The AMS particle detector will take off on 29 April 2011 at 21.47 CEST onboard the very last mission of the space Shuttle Endeavour. AMS, the Alpha Magnetic Spectrometer, will then be installed on the International Space Station from where it will explore the Universe for a period of over 10 years. AMS will address some of the most exciting mysteries of modern physics, looking for antimatter and dark matter in space, phenomena that have remained elusive up to now.
In laboratories like CERN, physicists observe matter and antimatter behaving in an almost identical way. Each matter particle has an equivalent antiparticle, very similar but with opposite charge. When particles of matter and antimatter meet, they annihilate. Matter and antimatter would have been created in equal amounts at the Big Bang, yet today we live in a Universe apparently made entirely of matter. Does nature have a preference for matter over antimatter? One of the main challenges of AMS will be to address this question by searching for single nuclei of antimatter that would signal the existence of large amounts of antimatter elsewhere in the Universe. To achieve this, AMS will track cosmic rays from outer space with unprecedented sensitivity.
"The cosmos is the ultimate laboratory," said Nobel laureate and AMS Spokesperson Samuel Ting. "From its vantage point in space, AMS will explore such issues as Antimatter, Dark Matter and the origin of Cosmic Rays. However, its most exciting objective is to probe the unknown because whenever new levels of sensitivities are reached in exploring an unchartered realm, exciting and unimagined discoveries may be expected. "
In the same way that telescopes catch the light from the stars to better understand the Universe, AMS is a particle detector that will track incoming charged particles such as protons, electrons and atomic nuclei that constantly bombard our planet. By studying the flux of these cosmic rays with very high precision, AMS will have the sensitivity to identify a single antinucleus among a billion other particles.
"This is a very exciting moment for basic science," said CERN Director General Rolf Heuer. "We expect interesting complementarities between AMS and the LHC. They look at similar questions from different angles, giving us parallel ways of addressing some of the Universe's mysteries."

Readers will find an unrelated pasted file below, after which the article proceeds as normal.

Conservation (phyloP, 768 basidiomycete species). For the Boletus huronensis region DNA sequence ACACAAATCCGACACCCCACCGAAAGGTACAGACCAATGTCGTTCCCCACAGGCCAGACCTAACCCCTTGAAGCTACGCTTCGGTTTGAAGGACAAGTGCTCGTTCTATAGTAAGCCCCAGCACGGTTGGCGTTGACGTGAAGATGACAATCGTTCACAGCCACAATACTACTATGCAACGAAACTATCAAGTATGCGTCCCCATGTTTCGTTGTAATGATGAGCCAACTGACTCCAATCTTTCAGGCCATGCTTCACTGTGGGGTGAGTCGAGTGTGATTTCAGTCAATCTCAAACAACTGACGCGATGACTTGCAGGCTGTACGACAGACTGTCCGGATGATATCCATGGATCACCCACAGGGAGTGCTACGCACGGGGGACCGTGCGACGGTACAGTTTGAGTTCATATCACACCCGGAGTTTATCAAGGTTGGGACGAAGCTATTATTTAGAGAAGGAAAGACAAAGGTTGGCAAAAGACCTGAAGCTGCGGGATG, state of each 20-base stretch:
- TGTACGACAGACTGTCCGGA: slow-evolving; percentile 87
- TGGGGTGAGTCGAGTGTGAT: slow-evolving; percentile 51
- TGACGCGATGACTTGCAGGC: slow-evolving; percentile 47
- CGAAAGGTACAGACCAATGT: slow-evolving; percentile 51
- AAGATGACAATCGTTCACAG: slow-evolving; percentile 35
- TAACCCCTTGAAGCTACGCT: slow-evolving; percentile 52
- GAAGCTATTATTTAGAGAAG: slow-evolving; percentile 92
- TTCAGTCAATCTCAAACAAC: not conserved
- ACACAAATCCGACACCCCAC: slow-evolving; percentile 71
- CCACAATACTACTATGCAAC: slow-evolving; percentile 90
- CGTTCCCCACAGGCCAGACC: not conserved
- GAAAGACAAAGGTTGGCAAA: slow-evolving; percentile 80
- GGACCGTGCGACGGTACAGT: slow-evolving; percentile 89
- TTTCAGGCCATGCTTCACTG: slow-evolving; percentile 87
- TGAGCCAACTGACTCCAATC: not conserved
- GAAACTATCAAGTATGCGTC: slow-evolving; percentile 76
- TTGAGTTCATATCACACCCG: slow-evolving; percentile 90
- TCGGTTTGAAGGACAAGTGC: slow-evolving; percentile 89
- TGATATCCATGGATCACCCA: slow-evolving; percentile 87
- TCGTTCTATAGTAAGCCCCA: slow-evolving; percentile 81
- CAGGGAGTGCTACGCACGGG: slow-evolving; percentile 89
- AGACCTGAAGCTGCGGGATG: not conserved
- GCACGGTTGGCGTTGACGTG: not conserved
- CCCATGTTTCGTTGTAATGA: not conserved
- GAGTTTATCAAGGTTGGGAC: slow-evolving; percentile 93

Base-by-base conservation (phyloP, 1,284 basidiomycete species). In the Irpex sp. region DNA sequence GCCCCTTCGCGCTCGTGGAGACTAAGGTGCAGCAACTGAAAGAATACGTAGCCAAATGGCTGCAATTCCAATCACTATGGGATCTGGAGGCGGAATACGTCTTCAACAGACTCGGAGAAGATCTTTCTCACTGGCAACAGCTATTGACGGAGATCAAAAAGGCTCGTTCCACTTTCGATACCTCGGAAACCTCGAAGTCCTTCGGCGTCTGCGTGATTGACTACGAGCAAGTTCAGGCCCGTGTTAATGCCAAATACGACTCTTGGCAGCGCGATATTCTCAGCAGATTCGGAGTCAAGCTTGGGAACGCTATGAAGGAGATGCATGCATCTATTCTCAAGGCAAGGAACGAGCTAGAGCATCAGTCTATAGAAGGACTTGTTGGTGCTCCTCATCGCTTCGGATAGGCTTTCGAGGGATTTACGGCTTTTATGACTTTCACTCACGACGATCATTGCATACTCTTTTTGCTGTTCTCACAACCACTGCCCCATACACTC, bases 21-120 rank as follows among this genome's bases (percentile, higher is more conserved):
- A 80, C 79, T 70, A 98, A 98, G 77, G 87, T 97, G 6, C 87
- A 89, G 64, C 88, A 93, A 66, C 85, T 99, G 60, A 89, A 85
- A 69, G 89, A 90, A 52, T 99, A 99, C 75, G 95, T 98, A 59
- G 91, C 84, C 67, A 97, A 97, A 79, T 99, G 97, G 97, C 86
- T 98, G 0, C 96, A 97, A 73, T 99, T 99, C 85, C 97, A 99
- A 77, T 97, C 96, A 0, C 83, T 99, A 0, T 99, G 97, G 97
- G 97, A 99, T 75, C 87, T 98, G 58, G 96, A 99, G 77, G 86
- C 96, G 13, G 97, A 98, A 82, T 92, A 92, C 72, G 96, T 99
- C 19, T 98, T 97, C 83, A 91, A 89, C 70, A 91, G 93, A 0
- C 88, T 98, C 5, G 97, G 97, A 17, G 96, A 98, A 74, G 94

AMS may also bring an important contribution to the search for the mysterious dark matter that would account for about 25% of the total mass-energy balance of the Universe. In particular, if dark matter is composed of supersymmetric particles, AMS could detect it indirectly by recording an anomaly in the flux of cosmic rays.
"Never in the history of science have we been so aware of our ignorance," said AMS Deputy Spokesperson Roberto Battiston. "Today we know that we do not know anything about what makes up 95% of our Universe."
AMS is a CERN recognized experiment and as such has benefited from CERN's expertise in integrating large projects, from CERN's vacuum and magnet groups and from test beam facilities for calibrating the detectors. In addition, the Payload Operation Centre (POC) of AMS will open in June 2011 at CERN, very near to the place where the AMS detector was assembled in clean room facilities. From the POC, physicists will be able to run the AMS detector as well as receive and analyse data arriving from the International Space Station.
AMS is the result of a large international collaboration with a major European participation. It is led by Nobel laureate Samuel Ting and involves about 600 researchers from CERN Member States (Denmark, Finland, France, Germany, Italy, the Netherlands, Portugal, Spain, Switzerland) as well as from China, Korea, Mexico, Taiwan, and the United-States.
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